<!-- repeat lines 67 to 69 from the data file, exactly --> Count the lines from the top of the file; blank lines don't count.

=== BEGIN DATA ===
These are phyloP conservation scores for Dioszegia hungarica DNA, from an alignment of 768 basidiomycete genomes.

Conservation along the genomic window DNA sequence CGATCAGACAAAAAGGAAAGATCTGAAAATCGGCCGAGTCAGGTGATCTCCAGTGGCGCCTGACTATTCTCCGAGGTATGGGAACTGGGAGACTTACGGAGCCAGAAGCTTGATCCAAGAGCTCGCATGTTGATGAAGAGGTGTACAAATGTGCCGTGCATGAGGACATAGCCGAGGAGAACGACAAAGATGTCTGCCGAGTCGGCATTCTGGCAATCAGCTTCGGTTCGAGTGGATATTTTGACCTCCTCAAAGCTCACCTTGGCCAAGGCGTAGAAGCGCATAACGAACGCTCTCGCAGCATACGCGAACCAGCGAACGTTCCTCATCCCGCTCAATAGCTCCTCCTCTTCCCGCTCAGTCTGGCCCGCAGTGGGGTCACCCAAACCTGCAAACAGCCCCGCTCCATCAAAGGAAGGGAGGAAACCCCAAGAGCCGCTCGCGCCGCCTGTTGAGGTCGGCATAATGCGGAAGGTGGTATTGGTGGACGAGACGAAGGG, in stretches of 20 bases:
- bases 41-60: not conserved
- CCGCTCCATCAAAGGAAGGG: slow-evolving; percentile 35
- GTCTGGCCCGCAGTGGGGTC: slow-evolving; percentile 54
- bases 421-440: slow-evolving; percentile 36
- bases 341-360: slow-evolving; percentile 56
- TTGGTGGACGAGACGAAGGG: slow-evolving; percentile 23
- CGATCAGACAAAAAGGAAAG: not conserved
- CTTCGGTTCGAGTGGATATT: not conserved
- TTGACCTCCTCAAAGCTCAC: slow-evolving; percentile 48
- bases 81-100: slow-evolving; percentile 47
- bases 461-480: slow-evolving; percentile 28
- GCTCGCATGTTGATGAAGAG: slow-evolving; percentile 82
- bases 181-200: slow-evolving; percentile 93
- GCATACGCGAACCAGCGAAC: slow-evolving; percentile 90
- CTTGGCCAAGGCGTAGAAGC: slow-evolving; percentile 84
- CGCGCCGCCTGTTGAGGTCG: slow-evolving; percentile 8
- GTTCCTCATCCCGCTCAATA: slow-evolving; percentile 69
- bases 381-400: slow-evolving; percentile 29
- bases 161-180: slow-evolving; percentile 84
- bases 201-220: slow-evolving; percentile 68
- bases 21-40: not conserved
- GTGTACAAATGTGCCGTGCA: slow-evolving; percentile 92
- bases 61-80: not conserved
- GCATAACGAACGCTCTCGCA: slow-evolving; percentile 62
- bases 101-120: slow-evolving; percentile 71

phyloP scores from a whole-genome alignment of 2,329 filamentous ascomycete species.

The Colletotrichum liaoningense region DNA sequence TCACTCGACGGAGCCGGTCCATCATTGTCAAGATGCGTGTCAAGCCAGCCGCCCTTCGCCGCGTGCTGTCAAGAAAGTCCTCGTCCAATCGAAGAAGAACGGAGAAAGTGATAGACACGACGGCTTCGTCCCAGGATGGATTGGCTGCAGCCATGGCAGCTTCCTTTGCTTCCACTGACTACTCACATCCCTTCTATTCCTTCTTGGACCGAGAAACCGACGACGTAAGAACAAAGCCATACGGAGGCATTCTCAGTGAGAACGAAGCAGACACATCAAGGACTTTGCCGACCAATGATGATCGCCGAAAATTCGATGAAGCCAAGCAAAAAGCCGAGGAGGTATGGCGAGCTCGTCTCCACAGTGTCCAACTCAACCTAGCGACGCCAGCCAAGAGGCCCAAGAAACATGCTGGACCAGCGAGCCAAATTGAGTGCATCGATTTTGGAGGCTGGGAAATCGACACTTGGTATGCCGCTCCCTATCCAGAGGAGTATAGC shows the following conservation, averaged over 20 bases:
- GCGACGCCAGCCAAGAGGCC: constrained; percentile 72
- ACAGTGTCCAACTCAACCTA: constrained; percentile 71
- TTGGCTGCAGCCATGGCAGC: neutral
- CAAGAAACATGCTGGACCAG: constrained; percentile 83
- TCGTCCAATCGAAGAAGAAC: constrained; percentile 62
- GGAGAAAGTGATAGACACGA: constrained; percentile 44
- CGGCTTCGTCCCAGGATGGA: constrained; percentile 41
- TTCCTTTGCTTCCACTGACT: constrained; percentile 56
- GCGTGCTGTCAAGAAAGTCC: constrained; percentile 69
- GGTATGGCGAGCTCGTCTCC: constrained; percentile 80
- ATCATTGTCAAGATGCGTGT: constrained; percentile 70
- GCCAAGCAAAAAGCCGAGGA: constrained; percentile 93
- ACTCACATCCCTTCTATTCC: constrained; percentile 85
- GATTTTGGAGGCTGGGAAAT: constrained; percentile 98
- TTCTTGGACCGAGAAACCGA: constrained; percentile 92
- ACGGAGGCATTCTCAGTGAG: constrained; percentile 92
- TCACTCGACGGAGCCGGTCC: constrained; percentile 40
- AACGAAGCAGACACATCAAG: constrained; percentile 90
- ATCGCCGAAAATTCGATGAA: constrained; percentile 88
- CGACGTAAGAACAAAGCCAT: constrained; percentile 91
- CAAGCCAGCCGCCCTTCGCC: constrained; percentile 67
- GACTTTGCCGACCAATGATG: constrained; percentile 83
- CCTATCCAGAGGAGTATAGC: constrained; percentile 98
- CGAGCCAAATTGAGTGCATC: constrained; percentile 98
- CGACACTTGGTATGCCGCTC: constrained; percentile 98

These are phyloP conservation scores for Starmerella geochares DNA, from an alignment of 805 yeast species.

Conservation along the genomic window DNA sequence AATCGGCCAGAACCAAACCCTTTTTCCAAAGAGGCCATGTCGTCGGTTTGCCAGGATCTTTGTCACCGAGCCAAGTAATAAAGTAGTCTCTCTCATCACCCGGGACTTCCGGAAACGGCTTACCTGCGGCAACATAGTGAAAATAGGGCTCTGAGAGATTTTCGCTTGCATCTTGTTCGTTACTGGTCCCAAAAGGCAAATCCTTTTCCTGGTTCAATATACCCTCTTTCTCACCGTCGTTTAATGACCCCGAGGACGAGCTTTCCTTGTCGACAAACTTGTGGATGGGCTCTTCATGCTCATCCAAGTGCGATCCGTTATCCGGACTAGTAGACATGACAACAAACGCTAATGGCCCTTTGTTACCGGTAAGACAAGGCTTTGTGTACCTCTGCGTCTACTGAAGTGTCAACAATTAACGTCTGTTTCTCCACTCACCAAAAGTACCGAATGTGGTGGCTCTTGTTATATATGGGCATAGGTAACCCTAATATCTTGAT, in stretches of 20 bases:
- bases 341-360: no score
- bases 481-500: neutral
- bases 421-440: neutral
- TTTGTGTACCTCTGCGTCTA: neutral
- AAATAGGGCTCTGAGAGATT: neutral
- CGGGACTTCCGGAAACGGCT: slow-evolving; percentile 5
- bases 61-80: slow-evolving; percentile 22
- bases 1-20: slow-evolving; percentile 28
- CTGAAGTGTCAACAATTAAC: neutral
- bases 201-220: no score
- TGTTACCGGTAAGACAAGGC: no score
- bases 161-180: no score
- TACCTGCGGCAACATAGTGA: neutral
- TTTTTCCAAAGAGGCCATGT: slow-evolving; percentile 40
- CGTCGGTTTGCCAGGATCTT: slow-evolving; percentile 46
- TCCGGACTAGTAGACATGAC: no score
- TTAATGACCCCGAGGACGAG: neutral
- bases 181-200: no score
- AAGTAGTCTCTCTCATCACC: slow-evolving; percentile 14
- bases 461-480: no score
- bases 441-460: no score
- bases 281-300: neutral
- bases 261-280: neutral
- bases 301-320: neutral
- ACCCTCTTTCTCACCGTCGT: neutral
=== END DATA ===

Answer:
- TGTTACCGGTAAGACAAGGC: no score
- bases 161-180: no score
- TACCTGCGGCAACATAGTGA: neutral